Like I said, whatever works, whatever off the shelf commercially available nuclear reactor at the end of the 21st century, I admit I am not a nuclear engineer, but I know about nuclear power plants, and the Fusion program just seems to be soaking up money and their progress is so slow with them talking multiple decades just to build an experimental reactor the ITER, and multiple decades more to build a commercial power plant with what was learned. I think if we are to do a starship by the end of this century, it could only reliably count on atomic fission as its main power source, I've calculated by the way it would take 1000 metric tons of fissionables to light and heat a 500 meter diameter Island One Bernal Sphere habitat for every 1000 years of the journey, and at 300 km/sec, that journey to Alpha Centauri would take 4100 years, because Alpha Centauri is approaching us, so figure 4100 metric tons of fusion fuel for lighting and heating the habitat.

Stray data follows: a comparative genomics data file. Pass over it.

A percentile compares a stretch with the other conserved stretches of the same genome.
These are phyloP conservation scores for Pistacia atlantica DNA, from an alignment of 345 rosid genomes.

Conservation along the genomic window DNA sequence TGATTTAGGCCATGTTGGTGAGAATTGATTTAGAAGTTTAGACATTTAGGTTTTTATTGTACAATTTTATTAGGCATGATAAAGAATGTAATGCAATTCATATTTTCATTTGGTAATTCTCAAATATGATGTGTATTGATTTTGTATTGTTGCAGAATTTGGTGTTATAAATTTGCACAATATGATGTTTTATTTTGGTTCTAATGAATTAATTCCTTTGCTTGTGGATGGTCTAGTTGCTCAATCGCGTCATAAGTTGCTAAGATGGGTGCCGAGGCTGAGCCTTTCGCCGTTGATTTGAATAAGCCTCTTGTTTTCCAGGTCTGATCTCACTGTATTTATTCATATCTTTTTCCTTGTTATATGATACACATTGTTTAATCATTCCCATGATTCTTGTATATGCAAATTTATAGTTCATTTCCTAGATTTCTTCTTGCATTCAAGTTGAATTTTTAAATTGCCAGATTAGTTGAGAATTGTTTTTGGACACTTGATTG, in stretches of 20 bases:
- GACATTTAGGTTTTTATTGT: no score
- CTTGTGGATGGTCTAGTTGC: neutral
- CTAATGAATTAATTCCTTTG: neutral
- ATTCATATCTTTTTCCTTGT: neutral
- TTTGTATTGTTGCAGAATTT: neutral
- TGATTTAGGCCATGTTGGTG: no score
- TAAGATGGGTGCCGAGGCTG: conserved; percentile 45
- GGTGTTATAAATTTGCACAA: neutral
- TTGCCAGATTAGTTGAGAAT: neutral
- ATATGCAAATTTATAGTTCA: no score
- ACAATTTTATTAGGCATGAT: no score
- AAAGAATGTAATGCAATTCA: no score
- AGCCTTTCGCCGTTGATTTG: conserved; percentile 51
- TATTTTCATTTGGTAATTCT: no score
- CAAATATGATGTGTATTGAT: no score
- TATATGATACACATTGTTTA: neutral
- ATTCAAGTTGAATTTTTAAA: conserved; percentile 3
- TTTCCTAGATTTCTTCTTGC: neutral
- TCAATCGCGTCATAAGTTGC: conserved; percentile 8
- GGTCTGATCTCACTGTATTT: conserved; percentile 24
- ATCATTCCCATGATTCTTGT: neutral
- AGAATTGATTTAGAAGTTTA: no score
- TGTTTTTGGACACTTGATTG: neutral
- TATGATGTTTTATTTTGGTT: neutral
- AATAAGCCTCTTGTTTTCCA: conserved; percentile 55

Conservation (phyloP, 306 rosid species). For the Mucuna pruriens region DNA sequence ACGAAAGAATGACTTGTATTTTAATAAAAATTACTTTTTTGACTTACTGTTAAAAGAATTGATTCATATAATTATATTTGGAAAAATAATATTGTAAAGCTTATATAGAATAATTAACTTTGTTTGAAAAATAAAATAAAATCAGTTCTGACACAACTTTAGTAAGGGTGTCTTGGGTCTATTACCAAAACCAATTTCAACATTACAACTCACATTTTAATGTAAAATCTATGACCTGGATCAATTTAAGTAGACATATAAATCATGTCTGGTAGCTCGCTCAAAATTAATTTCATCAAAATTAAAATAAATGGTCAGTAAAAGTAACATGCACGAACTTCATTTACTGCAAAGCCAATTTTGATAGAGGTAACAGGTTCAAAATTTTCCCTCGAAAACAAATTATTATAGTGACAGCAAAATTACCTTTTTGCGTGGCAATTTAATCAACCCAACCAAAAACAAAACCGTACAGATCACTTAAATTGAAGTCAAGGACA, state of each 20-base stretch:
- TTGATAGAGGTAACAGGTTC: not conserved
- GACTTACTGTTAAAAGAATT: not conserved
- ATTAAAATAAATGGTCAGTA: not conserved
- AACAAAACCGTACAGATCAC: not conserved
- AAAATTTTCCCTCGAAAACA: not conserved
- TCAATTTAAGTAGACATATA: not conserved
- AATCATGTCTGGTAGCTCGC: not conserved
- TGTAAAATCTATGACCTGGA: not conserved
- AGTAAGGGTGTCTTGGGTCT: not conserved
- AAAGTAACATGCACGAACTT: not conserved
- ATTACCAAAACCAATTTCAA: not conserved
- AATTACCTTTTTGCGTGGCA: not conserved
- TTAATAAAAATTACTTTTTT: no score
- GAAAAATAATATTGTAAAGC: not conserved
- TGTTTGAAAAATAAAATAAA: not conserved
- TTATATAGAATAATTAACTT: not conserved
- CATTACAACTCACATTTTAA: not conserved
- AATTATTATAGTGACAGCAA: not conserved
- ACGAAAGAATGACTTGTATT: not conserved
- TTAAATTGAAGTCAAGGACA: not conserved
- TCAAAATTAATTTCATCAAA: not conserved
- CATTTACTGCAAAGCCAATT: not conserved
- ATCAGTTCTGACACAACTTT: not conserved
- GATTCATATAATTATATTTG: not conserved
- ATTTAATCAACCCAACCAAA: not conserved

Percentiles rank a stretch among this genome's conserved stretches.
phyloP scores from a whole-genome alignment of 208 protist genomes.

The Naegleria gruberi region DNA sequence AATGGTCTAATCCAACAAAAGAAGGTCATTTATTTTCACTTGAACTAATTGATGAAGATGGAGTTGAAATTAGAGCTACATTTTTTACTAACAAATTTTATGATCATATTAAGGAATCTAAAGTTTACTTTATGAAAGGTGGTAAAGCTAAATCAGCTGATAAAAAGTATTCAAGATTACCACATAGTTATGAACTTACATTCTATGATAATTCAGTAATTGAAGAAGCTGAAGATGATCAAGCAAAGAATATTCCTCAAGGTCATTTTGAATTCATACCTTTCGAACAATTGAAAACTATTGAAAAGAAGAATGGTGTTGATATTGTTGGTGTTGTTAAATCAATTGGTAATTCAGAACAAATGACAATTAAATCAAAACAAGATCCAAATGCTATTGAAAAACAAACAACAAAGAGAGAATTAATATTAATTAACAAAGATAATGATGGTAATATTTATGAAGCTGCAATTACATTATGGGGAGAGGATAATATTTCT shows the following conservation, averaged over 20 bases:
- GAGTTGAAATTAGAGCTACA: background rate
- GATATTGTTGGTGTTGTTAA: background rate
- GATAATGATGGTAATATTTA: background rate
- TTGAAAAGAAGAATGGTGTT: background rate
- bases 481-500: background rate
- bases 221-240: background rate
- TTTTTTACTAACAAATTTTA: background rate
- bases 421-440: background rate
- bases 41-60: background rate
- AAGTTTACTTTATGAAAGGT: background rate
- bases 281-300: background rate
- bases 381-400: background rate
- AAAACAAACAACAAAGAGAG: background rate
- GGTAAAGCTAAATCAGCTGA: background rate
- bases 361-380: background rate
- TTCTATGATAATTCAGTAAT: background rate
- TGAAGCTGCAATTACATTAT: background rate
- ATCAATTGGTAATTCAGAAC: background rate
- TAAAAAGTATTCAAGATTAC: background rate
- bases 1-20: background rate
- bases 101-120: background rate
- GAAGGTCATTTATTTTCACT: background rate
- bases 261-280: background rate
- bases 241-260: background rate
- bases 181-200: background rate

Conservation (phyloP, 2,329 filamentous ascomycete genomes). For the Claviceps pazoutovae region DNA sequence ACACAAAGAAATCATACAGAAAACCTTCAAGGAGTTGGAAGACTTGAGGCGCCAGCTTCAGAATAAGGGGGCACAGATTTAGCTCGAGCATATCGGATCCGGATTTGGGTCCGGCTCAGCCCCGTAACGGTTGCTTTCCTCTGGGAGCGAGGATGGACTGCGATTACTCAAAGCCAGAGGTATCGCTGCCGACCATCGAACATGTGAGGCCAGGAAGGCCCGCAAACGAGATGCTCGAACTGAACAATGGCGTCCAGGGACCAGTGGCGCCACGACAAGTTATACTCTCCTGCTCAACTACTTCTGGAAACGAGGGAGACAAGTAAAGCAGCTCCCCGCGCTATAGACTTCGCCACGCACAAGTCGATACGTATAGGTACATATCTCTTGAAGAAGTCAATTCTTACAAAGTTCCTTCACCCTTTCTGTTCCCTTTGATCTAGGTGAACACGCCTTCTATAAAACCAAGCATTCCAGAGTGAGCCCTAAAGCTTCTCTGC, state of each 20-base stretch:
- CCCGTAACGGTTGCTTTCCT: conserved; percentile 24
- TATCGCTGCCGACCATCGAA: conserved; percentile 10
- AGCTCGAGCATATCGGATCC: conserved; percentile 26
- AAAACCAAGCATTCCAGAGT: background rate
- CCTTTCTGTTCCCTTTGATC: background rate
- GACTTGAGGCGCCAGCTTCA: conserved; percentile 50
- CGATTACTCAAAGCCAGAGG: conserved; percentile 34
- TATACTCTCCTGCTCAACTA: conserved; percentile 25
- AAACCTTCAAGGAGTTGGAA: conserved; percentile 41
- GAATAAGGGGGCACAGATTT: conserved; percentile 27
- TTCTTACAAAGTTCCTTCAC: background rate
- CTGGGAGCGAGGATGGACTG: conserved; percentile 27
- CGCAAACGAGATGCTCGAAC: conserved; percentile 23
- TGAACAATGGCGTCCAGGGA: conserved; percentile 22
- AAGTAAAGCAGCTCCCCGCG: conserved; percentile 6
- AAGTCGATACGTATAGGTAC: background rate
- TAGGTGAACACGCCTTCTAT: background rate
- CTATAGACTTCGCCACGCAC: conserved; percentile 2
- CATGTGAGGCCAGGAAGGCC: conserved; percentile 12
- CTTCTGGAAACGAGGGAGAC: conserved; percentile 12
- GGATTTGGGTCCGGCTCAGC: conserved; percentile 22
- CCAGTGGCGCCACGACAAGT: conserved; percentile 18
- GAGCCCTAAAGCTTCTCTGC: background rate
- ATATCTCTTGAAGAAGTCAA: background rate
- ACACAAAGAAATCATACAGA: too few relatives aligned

I think most people take a wait-and-see approach to fusion. If they get a reactor working for a year or two we'll have an idea what it would take, power-to-weight ratios, thermal efficiencies, neutron damage problems, and maintenance issues. Till then, it might as well be a warp drive.
But I also wouldn't design for a 4,500 year journey to the nearest star, for the simple reason that someone else could just devote a little more fuel to acceleration and get there in 500 years. That means that when your slow ship arrives, people will have already been living there for 4,000 years.
Even with a population increase of just 0.5% per year, it means that your ship's passengers will be greeted by 400 million descendants for every person who departed on the 500 year ship. But of course 50 years after the launch of the 500 years ship, somebody will launch a 100 year ship, and 50 years after it launches, someone will launch a 20 year ship.
Ironically, for a while ships from Earth will probably arrive at the nearest star in the reverse order that they launched.